Yesterday, I discussed the contention by advocates of Darwinian evolution claim that there are no legitimate scientific problems with their viewpoint. Supporters of Darwin’s theory often seek to portray those who doubt evolution as being moved by strictly religious or political motivations. The Scientific Dissent from Darwinism List shows that many objections to Darwinian evolution are scientifically based. But because numerous pro-Darwin activists cannot admit this, they have developed a variety of strategies for attacking the Scientific Dissent from Darwinism List.
Strategy 1: Misrepresent the List by Pulling a Bait and Switch.
One common tactic among critics of the list is to define evolution as microevolution (what I have called Evolution #1) or universal common descent (Evolution #2) and then claim that if Dissent List signers accept one or both of those definitions, then they really don’t doubt “evolution” and don’t belong on the list. Such a bait-and-switch tactic redefines the term “evolution” in a way that is not intended by the list. This fallacious objection wrongly claims that some list-signers don’t challenge a definition of “evolution” that the list never intended to use.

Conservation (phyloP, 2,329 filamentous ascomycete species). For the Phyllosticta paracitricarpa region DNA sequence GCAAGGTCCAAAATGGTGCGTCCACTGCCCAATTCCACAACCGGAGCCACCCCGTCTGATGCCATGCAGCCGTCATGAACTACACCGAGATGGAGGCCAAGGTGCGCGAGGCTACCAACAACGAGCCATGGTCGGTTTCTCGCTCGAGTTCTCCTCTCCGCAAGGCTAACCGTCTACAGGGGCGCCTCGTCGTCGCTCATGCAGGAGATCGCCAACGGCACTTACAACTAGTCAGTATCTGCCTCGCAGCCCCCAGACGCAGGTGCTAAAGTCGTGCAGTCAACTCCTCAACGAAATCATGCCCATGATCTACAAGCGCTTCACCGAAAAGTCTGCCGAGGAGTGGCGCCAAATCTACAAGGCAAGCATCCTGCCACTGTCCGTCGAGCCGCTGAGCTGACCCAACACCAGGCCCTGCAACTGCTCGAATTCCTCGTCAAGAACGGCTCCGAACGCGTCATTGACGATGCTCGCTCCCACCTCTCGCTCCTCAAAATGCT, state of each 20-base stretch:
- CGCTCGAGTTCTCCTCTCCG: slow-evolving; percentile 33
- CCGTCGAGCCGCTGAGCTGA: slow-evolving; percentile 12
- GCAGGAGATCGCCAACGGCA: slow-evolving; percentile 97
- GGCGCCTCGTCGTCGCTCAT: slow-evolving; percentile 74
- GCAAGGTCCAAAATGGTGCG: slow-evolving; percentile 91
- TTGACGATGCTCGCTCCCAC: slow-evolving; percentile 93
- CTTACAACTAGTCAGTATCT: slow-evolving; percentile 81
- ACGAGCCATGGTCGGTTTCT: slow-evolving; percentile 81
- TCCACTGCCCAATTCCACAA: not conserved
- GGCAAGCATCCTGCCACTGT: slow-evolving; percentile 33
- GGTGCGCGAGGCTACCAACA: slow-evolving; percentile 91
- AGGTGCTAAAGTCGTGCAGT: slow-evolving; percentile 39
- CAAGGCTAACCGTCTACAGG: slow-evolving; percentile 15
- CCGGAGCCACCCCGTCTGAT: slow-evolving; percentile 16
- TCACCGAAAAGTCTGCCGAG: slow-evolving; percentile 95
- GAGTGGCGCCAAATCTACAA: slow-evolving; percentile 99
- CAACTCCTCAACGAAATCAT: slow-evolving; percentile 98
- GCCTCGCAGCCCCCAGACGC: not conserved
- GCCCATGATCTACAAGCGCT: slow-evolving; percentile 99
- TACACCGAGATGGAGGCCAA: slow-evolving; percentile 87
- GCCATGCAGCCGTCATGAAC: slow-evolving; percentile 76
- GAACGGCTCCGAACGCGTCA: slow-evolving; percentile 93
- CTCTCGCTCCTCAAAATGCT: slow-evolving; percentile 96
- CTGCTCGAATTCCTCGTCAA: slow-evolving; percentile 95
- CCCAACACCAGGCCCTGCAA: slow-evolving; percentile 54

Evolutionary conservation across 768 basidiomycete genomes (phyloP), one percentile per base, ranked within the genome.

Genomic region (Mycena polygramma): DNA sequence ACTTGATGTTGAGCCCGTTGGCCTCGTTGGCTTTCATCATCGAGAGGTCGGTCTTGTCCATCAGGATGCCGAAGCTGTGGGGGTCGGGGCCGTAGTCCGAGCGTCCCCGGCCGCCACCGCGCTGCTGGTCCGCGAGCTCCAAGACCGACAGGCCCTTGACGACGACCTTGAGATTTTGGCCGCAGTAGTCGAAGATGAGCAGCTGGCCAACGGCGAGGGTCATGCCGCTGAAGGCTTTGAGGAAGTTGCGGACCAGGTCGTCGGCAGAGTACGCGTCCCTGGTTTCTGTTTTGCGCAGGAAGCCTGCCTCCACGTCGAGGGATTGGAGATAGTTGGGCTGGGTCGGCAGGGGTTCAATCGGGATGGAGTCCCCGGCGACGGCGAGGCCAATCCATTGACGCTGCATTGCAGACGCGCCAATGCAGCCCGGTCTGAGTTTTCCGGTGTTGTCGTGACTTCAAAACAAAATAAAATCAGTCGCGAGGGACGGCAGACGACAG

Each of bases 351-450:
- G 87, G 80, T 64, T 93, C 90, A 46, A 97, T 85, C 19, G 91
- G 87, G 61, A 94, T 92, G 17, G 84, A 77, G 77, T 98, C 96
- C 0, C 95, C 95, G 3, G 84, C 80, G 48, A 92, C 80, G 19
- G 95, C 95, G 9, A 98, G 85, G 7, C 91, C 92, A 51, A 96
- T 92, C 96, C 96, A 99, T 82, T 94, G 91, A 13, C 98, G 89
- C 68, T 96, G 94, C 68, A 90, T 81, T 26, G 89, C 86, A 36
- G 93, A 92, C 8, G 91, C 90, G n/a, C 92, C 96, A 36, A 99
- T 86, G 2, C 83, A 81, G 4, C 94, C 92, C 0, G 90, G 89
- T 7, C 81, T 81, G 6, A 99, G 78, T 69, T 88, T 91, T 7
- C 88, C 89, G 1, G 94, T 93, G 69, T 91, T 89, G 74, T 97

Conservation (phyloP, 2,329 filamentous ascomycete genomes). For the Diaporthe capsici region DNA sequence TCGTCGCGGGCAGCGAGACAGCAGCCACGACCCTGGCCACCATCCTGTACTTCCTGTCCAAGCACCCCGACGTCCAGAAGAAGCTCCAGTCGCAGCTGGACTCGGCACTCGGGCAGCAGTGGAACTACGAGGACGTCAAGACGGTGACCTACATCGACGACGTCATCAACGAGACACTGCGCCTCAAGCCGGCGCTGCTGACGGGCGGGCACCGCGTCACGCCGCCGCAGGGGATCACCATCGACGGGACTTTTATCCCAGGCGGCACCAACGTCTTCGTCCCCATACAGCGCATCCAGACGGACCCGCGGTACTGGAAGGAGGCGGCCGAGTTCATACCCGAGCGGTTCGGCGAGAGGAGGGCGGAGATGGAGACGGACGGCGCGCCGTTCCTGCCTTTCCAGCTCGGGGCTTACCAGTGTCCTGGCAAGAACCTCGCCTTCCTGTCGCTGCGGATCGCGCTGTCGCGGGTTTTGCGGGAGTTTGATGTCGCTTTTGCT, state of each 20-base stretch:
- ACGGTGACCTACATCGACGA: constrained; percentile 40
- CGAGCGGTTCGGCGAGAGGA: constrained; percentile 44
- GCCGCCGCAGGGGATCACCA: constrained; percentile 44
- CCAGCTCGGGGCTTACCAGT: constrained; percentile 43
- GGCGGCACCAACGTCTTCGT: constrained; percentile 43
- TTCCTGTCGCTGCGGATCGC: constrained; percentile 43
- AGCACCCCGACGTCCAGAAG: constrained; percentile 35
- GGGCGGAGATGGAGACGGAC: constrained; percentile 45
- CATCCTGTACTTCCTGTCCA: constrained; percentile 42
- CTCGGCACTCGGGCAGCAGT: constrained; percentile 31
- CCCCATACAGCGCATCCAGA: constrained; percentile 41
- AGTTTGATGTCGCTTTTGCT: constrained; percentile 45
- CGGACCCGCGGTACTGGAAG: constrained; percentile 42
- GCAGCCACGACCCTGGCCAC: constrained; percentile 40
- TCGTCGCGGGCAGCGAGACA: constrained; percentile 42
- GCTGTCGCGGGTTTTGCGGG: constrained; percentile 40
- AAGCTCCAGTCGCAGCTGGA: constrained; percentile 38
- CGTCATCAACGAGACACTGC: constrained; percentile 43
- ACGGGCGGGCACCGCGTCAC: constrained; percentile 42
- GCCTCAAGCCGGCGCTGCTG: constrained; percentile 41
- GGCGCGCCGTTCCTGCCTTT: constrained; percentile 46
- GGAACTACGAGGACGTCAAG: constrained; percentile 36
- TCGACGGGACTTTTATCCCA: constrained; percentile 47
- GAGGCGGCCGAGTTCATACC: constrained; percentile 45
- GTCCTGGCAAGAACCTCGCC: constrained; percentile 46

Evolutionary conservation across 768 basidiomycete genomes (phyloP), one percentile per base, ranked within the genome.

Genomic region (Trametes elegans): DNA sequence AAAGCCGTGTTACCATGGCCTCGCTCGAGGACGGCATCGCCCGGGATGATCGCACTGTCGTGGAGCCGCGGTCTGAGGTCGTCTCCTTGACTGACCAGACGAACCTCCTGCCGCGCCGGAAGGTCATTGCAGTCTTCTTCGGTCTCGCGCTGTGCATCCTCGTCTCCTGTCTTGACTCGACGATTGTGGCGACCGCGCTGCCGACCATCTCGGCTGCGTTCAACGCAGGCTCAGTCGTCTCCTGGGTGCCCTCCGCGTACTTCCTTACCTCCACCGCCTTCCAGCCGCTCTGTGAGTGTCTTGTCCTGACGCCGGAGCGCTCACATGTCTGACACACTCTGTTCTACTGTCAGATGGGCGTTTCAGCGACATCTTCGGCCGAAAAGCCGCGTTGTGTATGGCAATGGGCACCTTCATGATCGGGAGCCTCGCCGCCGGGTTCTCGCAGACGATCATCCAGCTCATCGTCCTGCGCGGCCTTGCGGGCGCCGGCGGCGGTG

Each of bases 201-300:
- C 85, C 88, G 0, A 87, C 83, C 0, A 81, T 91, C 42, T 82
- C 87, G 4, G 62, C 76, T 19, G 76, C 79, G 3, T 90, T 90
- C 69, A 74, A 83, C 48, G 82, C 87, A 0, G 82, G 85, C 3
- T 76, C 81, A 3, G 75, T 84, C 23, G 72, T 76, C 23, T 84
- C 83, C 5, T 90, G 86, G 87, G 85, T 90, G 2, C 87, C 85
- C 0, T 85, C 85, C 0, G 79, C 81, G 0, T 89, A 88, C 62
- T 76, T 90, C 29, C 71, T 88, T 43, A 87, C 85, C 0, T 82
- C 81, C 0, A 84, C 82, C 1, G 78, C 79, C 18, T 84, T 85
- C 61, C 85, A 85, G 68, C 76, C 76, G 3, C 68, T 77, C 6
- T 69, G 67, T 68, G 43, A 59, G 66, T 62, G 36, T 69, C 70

The Dissent List has always been called “A Scientific Dissent from Darwinism” because it challenges the most basic tenet of modern Darwinian theory (also called “neo-Darwinism”) — the view that random mutation and natural selection are the main forces generating the complexity of life. The list is not about skepticism on common descent or microevolution. It’s about skepticism regarding the sufficiency of the neo-Darwinian mechanisms of mutation and selection.
One article from the pro-Darwin lobbying group National Center for Science Education (NCSE), “Why Teach Evolution?,” employs this bait-and-switch approach. It attacks the Dissent from Darwinism list by taking the focus off random mutation and natural selection and putting it instead on common ancestry or other, less important forces involved in the evolutionary process.